The [Monday] Papers
Jurors in the Jon Burge trial are expected to resume deliberating today after failing to reach a decision in more than eight hours of discussion on Thursday and Friday, AP reports.
The Tribune noted on Sunday that regardless of the verdict, Burge will remain in some legal jeopardy.
"Burge still faces a federal civil rights lawsuit against him by Darrell Cannon, who accused detectives under Burge's command of staging a mock execution and shocking him in the genitals with a cattle prod during a 1983 interrogation until he falsely confessed to murder," the paper reported on page 16.
"In addition, several other alleged victims who were recently exonerated of crimes - including Ronald Kitchen and Michael Tillman - have signaled their intention to sue Burge and other detectives for the decades they spent in prison. Both were granted certificates of innocence within the past year - a document similar to a pardon - after the Illinois attorney general's office declined to retry them because their confessions had been coerced."
The only ones left who refuse to believe Burge led a torture ring, it seems, are dead-enders who are constitutionally unable to fathom - or simply don't care - that such a thing occurred.
Still, the media apathy is stunning.
A new bizarre excuse comes from Eric Zorn:
"Even though I normally follow criminal justice issues, I've barely touched on this trial," Zorn wrote on Sunday. "The reason? I don't want to risk vesting importance in a not-guilty verdict which, at this writing, with the jury still deliberating, I consider possible. Jurors can be awfully sympathetic to lawmen, and Burge's defense played heavily on their emotions.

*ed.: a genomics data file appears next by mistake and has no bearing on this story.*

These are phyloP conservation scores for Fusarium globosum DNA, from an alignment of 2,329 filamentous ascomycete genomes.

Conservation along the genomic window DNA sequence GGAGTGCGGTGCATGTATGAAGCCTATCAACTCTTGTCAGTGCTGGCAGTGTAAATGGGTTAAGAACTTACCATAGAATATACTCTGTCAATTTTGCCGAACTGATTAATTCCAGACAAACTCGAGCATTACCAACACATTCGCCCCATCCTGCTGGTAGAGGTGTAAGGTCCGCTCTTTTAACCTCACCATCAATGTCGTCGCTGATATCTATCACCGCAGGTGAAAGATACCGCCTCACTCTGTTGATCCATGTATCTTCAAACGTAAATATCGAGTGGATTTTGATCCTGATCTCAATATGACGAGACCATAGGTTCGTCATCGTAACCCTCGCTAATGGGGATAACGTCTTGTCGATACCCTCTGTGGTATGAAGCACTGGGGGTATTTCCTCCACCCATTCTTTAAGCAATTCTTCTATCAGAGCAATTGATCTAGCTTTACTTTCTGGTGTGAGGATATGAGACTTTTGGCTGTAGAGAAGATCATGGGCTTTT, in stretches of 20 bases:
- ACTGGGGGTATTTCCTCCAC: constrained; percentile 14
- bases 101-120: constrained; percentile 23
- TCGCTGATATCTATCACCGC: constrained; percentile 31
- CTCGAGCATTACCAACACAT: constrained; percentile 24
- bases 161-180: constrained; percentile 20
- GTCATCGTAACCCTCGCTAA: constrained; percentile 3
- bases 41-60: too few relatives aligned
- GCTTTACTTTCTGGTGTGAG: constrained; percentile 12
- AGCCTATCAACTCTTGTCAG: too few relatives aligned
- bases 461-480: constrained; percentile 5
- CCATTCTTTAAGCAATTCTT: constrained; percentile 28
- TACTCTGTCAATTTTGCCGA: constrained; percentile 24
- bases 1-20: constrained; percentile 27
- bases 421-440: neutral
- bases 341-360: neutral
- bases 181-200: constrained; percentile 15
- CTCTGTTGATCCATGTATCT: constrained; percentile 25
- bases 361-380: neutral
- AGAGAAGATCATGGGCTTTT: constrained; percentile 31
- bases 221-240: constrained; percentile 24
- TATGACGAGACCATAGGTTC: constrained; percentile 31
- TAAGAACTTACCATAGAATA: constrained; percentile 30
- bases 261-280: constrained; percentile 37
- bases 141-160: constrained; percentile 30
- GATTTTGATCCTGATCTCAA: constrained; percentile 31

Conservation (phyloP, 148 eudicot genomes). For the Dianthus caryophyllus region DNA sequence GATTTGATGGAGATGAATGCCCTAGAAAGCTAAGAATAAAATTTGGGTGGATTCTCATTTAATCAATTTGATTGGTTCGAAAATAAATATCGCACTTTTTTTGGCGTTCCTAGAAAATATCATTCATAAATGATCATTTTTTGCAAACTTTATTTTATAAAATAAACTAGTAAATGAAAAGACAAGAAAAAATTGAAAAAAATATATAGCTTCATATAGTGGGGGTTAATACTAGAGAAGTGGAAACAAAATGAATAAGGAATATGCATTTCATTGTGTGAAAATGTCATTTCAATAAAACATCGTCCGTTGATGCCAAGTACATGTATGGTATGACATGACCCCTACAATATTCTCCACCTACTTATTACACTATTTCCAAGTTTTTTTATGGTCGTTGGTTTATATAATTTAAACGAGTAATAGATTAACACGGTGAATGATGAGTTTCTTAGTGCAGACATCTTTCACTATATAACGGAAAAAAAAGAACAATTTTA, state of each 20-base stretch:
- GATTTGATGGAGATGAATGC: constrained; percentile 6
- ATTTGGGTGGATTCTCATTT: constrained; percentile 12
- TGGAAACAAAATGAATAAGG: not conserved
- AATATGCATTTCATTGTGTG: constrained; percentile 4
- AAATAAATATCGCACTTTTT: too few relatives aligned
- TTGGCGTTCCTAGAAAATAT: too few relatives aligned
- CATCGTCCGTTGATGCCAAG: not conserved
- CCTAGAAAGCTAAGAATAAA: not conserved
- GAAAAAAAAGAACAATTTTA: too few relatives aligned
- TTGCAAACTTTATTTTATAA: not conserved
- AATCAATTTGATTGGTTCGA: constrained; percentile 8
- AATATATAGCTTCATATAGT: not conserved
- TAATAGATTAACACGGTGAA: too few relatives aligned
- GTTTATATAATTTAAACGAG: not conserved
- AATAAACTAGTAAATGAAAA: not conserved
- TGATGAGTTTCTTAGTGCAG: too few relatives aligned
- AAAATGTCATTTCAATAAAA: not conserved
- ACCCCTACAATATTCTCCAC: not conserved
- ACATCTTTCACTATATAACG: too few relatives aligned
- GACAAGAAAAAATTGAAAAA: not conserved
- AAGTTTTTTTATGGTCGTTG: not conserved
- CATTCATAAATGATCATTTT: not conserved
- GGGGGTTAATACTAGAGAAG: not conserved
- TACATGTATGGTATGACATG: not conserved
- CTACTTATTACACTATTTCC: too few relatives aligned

"I've read enough about these massively corroborated allegations over the years that the opinion reached by a dozen newcomers to a partial presentation won't change my mind and shouldn't change yours."
And therefore I'm not even going to discuss the evidence presented at this trial or the ramifications for any current officeholders including our mayor! I just don't care anymore!
"Nor, I believe, will the verdict have any repercussions either way. The stories of torture have already resulted in all the reforms they're going to result in - videotaping of confessions and interrogations, cameras on cops, greatly heightened skepticism of the wisdom of the death penalty and so on."
Yes. All of the policy prescriptions have been taken care of!